2020 Kawasaki Z900RS Cafe vs. Yamaha XSR900: Going Beyond Nostalgia

Aping the classics is a common theme in the motorcycle world today. You have café racers, bobbers, scramblers, and bikes like the Trail 125 and Monkey. However, with improvements in bike technology, even though the 2020 Kawasaki Z900RS Café and Yamaha XSR900 recall their predecessors, they offer more than design alone. But which one of these stylish throwbacks is worth pursuing?

The 2020 Kawasaki Z900RS Café and Yamaha XSR900 have more than vintage looks

Underneath their retro designs, the 2020 Kawasaki Z900RS Café and 2020 Yamaha XSR900 share several things with their respective company’s naked bikes.

A rider on a red-and-white 2020 Yamaha XSR900
2020 Yamaha XSR900 front 3/4 | Yamaha

The Z900RS Café, for example, has a modified version of the Z900’s powertrain, Cycle World reports, but its own unique suspension, brakes, and chassis. The XSR900, in contrast, is essentially a Yamaha MT-09 with different bodywork and paint, Cycle World reports. Being based on the MT-09, though, isn’t a bad thing, considering said platform was a CW Ten Best winner three years in a row.

Because it’s based on the MT-09, the 2020 Yamaha XSR900 also has an 847cc liquid-cooled inline-3 engine and 6-speed transmission. On CW’s dyno, it makes 104 hp and 59 lb-ft at the rear wheel. At the crank, the engine makes 115 hp and 65 lb-ft, MCN reports. Which, in a 433-lb bike, is enough for Cruiser to describe the engine as “an absolute beast.”

Luckily, the Yamaha XSR900 has ABS, adjustable traction control, adjustable throttle response, and a slipper-assist clutch as standard. Plus, both the rear shock and inverted fork are fully-adjustable.

A rider on a green-and-white 2020 Kawasaki Z900RS Cafe
2020 Kawasaki Z900RS Cafe side | Kawasaki

The 2020 Kawasaki Z900RS Café is noticeably heavier at 479 pounds, CW reports. And though it has a larger engine, it isn’t more powerful, but it is torquier. The Z900RS Café’s 998cc liquid-cooled inline-4 engine makes 95 hp and 64 lb-ft at the rear wheel, CW reports. At the crank it produces 111 hp and 72 lb-ft, RideApart reports.

Like the Yamaha XSR900, the Z900RS Café has a 6-speed transmission, ABS, traction control, and standard slipper-assist clutch. And, like on the Yamaha, the Kawasaki’s inverted fork and rear shock are fully-adjustable, CW reports. However, the Z900RS Café has a TFT display with phone connectivity instead of an LCD gauge. Plus, it has clip-on handlebars and a windshield cowl; the XSR900 has conventional bars and a windshield is an optional extra.

The Kawasaki Z900RS Café and Yamaha XSR900 have different ways of channeling UJMs

1974 Kawasaki Z1 900 with a brown-and-orange fuel tank
1974 Kawasaki Z1 900 | Bring a Trailer

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Visually, the 2020 Kawasaki Z900RS Café and Yamaha XSR900 draw inspiration from the Universal Japanese Motorcycles of the 1970s, CW reports. These bikes were the precursors of modern standard bikes, meant to be a kind of motorcycle Swiss Army knife. They’re not the sportiest, nor the most touring-oriented, but they can corner and commute with aplomb.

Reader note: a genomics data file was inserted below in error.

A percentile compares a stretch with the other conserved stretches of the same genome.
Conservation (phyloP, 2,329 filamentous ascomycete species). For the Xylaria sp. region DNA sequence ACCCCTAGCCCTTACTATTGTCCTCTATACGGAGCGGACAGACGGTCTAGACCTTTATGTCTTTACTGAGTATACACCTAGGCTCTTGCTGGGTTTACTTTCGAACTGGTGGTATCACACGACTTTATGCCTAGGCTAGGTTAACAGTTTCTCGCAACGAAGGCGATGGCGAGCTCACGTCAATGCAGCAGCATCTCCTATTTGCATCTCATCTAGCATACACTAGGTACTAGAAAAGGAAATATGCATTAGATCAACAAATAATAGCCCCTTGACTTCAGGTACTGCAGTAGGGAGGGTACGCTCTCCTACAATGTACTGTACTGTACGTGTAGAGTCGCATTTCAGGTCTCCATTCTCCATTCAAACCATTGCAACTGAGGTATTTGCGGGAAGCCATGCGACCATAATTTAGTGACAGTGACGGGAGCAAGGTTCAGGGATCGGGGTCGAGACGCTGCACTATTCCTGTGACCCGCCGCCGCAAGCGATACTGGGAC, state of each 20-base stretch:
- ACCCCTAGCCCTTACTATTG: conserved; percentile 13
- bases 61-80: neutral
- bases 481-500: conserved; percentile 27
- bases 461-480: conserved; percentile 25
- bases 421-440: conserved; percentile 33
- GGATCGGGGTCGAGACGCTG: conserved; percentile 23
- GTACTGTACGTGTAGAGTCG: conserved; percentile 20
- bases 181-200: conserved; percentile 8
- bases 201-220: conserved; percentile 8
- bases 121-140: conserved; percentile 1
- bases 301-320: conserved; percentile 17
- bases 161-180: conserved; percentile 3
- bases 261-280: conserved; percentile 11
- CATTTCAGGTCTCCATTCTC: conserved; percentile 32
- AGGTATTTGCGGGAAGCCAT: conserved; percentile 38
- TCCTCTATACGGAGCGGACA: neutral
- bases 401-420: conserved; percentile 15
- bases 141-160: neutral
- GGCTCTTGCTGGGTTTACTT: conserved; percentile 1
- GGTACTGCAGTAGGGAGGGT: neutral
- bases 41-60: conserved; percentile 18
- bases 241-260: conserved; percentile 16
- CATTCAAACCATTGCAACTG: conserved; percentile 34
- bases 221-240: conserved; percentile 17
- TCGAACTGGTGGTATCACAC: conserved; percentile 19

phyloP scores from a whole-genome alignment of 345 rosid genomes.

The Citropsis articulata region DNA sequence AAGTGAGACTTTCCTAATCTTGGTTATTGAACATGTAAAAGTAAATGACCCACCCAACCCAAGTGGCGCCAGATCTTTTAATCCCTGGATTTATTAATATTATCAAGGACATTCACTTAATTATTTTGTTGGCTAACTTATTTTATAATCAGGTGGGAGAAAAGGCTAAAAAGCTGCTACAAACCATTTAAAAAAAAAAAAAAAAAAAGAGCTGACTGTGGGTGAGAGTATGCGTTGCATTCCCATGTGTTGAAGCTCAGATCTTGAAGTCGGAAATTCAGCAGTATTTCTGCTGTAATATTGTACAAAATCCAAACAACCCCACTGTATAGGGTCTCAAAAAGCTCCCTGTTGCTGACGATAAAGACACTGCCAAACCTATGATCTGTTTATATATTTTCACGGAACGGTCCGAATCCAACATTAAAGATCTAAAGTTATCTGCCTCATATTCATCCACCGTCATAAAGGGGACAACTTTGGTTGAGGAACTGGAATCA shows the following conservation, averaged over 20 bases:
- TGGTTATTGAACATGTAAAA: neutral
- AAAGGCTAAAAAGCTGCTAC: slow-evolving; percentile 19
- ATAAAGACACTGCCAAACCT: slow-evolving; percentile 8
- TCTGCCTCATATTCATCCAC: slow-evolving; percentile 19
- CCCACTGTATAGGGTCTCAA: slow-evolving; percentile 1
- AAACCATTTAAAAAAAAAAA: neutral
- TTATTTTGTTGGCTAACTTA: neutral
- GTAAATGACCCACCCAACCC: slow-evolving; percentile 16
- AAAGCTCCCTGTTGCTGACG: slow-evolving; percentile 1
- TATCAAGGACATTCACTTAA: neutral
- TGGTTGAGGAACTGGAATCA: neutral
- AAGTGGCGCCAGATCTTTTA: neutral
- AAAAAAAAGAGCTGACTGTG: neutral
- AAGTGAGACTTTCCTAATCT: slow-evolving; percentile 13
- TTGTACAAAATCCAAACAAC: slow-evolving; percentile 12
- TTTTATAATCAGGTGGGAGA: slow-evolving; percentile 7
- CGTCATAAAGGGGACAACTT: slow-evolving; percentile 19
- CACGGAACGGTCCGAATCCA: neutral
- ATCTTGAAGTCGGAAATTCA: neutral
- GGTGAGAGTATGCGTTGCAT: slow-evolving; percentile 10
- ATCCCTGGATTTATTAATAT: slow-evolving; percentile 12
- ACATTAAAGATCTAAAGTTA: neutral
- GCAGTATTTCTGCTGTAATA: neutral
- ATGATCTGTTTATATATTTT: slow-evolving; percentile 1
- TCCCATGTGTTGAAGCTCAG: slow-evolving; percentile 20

The Yamaha XSR900 certainly has the ‘sporty’ part cornered, CW reports. With less weight to carry, it feels more “flickable” than the Z900RS Café, and around town, its engine has plenty of low-end torque. The ride is also impressively smooth, RideApart reports. And with a $9499 base price, it’s $2300 cheaper than the Kawasaki.

However, the Yamaha XSR900 may be too sporty to be a ‘true’ UJM, CW reports. The throttle is twitchy enough to potentially cause unwanted acceleration due to pothole bumps, RideApart reports. And while changing riding modes helps this somewhat, you can’t do the same for the suspension. It dives under heavy braking, and as RideApart hinted at, potholes are a problem. Plus, the riding position can feel cramped for taller riders, while also leaving them a bit wind-blasted, CW reports.

The 2020 Kawasaki Z900RS Café, in contrast, is a true “jack of all trades,” Gear Patrol reports. It requires a bit more effort to turn, but it’s more composed and stable in the corners. And its suspension handles bumps better than the XSR900, CW reports.

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The riding position is also more comfortable over longer distances despite the clip-on bars. The Z900 RS Cafe’s seat is also slightly lower than the Yamaha’s seat, and Kawasaki offers additional seat heights depending on your proportions. The windshield cowl genuinely works, too. Plus, not only does the Z900RS Café have more torque, it makes it lower in the rev range, so it feels quicker around town. And its throttle isn’t as twitchy.

Which is the bike to get?

Naturally, choosing a motorcycle depends on personal comfort. RideApart points out that shorter riders don’t seem to be as bothered by the Yamaha XSR900’s ergonomics as taller ones. In short, try before you buy.

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However, if the question is which bike best represents the UJM formula today, Cycle World gave the nod to the Kawasaki Z900RS Cafe. The Yamaha XSR900 is by no means a bad motorcycle, but it might be too aggressive for some. The Kawasaki, though, while still appreciably sporty, makes for the calmer day-to-day ride.

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